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  • 17/05/2024 Foreword of the week
    Carbon pricing revenues: their role in financing the climate transition
    Last month, the Executive Secretary of the UNFCCC, Simon Stiell, stressed how important this and next year are for the achievement of the Paris Agreement and called for “a quantum leap in climate finance” ahead of the Spring Meetings of the World Bank Group and International Monetary Fund. Indeed, with emissions required to peak before 2025, our window of opportunity is rapidly closing to keep 1.5°C within reach. More and better finance is urgently needed. Carbon pricing policies and their revenues are part of the tools available that can help fill the climate finance gap.
  • 15/05/2024 Climate Report
    Maximising benefits of carbon pricing through carbon revenue use: A review of international experiences
    Carbon pricing policies and their revenues are part of the tools available that can help fill the climate finance gap. With raising revenues from carbon taxes and emission trading systems (ETSs) that have tripled since the Paris Agreement, and an upward trend that could continue in the medium-term, ‘how to use carbon revenues’ has become a crucial question. This report, prepared as an activity of the EU-funded European Union Climate Dialogues (EUCDs) project, aims to inform policymakers and practitioners on lessons learned and ways forward on the use of carbon revenues, with a comprehensive approach based on a review of international experiences.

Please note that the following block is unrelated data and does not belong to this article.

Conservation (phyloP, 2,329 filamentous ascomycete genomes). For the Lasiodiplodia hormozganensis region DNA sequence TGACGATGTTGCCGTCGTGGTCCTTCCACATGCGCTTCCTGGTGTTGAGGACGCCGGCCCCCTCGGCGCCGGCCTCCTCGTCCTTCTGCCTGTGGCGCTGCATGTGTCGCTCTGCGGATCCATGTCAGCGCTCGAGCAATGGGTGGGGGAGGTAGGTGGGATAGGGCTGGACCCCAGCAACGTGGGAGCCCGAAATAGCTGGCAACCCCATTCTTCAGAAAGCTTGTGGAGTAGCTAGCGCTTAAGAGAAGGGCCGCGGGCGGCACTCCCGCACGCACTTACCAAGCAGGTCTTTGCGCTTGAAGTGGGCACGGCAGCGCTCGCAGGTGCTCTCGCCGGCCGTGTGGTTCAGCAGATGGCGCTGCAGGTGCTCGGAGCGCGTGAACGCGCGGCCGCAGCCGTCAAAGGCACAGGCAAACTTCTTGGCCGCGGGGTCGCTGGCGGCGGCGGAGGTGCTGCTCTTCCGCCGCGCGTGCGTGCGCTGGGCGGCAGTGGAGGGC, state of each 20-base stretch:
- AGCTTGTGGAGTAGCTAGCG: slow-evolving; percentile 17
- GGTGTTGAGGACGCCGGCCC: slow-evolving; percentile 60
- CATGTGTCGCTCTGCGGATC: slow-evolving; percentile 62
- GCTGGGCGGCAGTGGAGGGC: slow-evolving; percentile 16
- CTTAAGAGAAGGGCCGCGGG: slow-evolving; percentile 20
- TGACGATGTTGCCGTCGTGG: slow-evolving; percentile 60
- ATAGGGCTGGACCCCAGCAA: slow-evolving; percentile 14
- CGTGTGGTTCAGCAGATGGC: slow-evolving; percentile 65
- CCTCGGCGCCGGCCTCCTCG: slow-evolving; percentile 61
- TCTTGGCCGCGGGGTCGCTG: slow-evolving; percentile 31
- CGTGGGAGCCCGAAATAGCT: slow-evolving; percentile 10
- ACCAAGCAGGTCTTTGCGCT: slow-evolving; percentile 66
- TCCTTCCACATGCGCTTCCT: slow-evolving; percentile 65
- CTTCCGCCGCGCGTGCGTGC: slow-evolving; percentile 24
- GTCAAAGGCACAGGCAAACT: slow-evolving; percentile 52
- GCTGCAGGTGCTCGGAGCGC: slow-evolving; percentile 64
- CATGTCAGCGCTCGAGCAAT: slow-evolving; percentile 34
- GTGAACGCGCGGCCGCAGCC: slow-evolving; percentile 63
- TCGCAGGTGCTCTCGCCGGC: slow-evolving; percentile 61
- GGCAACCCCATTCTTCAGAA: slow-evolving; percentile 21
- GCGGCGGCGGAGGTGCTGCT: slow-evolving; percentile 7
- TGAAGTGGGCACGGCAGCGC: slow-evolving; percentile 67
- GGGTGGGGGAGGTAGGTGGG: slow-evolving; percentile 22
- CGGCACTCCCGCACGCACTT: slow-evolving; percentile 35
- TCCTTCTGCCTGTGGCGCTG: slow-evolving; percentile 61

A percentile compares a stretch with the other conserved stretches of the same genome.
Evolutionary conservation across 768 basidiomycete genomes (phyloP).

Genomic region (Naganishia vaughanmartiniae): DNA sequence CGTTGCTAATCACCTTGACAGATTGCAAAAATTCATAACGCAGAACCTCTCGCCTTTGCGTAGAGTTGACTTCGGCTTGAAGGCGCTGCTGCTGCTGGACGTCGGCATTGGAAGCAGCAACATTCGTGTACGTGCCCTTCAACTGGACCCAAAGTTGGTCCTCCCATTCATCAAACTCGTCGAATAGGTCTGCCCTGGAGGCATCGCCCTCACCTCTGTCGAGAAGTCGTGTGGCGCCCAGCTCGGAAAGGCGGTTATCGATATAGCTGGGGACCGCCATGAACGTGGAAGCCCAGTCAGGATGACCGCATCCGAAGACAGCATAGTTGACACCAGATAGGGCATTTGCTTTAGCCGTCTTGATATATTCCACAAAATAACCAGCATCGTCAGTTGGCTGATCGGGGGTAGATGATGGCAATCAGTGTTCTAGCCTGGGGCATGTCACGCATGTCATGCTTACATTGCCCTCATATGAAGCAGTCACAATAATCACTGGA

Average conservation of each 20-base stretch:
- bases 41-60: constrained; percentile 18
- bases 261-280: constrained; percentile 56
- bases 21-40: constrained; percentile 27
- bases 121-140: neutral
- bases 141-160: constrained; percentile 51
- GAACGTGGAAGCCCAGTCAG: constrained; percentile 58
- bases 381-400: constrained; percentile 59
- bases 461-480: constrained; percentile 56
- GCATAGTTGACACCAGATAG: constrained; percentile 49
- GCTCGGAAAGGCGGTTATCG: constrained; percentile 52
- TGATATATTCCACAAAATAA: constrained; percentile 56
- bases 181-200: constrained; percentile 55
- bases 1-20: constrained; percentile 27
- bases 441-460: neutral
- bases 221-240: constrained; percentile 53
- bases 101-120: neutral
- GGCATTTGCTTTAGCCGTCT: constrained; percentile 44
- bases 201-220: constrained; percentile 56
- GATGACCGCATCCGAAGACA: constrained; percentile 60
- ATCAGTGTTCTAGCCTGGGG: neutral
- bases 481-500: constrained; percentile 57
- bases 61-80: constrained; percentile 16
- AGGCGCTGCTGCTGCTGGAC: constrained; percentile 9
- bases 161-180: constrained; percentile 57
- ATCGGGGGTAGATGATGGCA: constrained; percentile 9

• 25/04/2024 Special issues
    I4CE’s recommendations to the European Banking Authority on prudential transition plans
    The European Banking Authority (EBA) is clarifying how the banks should frame their “transition plan” as required by the EU prudential regulation. The transition plan is the bank’s strategic roadmap to prepare for the transition to a sustainable economy as framed by the jurisdictions they operate in, including an EU climate-neutral economy. It has been introduced in several EU regulatory frameworks, including as a disclosure requirement arising from the CSRD. The prudential framework and the EBA are focusing on a specific angle: how the banks plan to manage their financial risks related to the transition. EBA’s framing of these plans will be key to determine whether the banks will manage their financial risks consistently with the broader need of financing the transition to a low-carbon economy.